It supports a theory put forward by the sociobiologist Edward O Wilson. According to his idea of biophilia, human health and wellbeing are dependent on our relationships with the natural environment. This means that animals and natural scenery help us feel better, and our happiness around nature is somehow hard-wired into the brain. [Emphasis added.] A growing body of clinical evidence suggests that Professor Wilson might have a point. In a paper published in the American Journal of Preventive Medicine in 2001, public health scientist Howard Frumkin of Emory University, Atlanta, reviewed the evidence for the health benefits of four kinds of contact with the natural environment: contact with animals, plants and wilderness and viewing landscapes.

OK, so what does that have to do with naturism? Um, wait, “naturism”, “nature” — hey, why is this fondness for going around naked called “naturism” anyhow?

The term goes back quite a ways. I’d need to review naturist history for a more complete answer, but I know the term was in use in Europe as far back as 1930 — and it’s still preferred in Europe over “nudism” even now.

Undoubtedly related to the whole idea of “getting back to nature”, dontcha think? The whole Garden of Eden mythology? [The words “nature” and “genesis” share — along with “native” and “genital” and many other words — an Indo-European language root.]

In Joni Mitchell’s words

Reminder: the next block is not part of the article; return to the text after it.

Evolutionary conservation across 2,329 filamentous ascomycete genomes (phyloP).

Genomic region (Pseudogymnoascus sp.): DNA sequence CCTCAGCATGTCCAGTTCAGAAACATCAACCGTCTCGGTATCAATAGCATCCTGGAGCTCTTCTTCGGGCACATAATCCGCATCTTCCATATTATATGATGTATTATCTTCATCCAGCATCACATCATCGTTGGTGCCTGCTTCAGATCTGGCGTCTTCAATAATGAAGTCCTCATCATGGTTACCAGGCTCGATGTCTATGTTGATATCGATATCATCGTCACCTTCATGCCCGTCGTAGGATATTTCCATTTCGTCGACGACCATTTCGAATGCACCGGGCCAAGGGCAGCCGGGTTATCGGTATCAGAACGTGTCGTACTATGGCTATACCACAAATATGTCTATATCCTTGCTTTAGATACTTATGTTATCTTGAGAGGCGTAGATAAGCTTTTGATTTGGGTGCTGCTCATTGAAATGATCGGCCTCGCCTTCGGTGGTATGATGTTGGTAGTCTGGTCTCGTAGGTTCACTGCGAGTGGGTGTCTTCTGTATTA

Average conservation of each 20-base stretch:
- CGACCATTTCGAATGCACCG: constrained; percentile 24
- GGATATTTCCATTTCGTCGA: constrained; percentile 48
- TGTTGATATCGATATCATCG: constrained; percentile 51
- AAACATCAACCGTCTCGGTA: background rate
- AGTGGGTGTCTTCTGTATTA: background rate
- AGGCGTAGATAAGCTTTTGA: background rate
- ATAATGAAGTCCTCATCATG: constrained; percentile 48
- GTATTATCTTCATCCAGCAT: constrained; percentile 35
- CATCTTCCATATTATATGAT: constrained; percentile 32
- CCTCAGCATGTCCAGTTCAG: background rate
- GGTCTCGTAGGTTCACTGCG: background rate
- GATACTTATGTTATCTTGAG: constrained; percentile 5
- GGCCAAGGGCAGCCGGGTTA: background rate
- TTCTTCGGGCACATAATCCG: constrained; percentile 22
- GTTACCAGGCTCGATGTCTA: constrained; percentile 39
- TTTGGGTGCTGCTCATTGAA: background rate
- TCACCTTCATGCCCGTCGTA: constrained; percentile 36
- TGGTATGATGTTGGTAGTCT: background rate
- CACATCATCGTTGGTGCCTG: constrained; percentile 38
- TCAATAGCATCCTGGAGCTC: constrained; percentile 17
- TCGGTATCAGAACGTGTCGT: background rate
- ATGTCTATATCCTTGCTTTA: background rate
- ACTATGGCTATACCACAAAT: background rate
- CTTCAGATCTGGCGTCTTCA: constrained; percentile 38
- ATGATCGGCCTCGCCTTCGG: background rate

We are stardust, we are golden [no tan lines]
We are caught in the devil’s bargain [civilization, clothes]
And we got to get ourselves back to the garden.

However, this isn’t merely a Hippie idea. Stripping off one’s clothes has long been a metaphor for returning to nature. For instance, in Marjorie Kinnan Rawlings’ memoir Cross Creek there is a story about a trip she took with her friend Dess, on the St. John’s river in Florida, in a small boat. On this occasion, Marjorie and Dess were clothed, but

[Dess] lives a sophisticate’s life among worldly people. At the slightest excuse she steps out of civilization, naked and relieved, as I should step out of a soiled chemise.

Why do so many people find naturism to be relaxing, soothing, and an antidote to stress and depression? Say, you don’t suppose it could be… biophilia?

Makes a lot of sense. Why do you suppose naturists like beaches and swimming so much? Yeah, the best way to swim is naked, but also there’s all that… water, that our ancestors crawled out of hundreds of millions of years ago… the place that dolphins eventually returned to and now call home.

As essayist Janet Lembke says in Skinny Dipping,

Bare skin is the one and only right criterion for receiving water’s gracious acceptance or any acceptance whatsoever from that element. But Pliny also seems to say something more: Stripping off not caution but the stale, crusty garments of preconception, peeling sensibly down to raw, new nakedness, is the only way to enter and be properly embraced by the world.

I’ve written quite a bit more about nakedness and nature here, so I’ll close for now. But here’s one thought to take away — why don’t the august savants who publish in places like the British Medical Journal just cut to the chase and do some serious research on what naturism can do to alleviate depression?


Related story: Getting Close To Nature Is Good For You

More references on biophilia:

Edward O. Wilson’s Biophilia Hypothesis

The Biophilia Hypothesis

Originally posted November 29, 2005

Dancing for votes

Apparently Norwegian teenagers are a lot like teenagers everywhere, only more so. Around the time of their graduation from high school they have a tradition of rowdiness. They even have a special term in their native language, “russ”.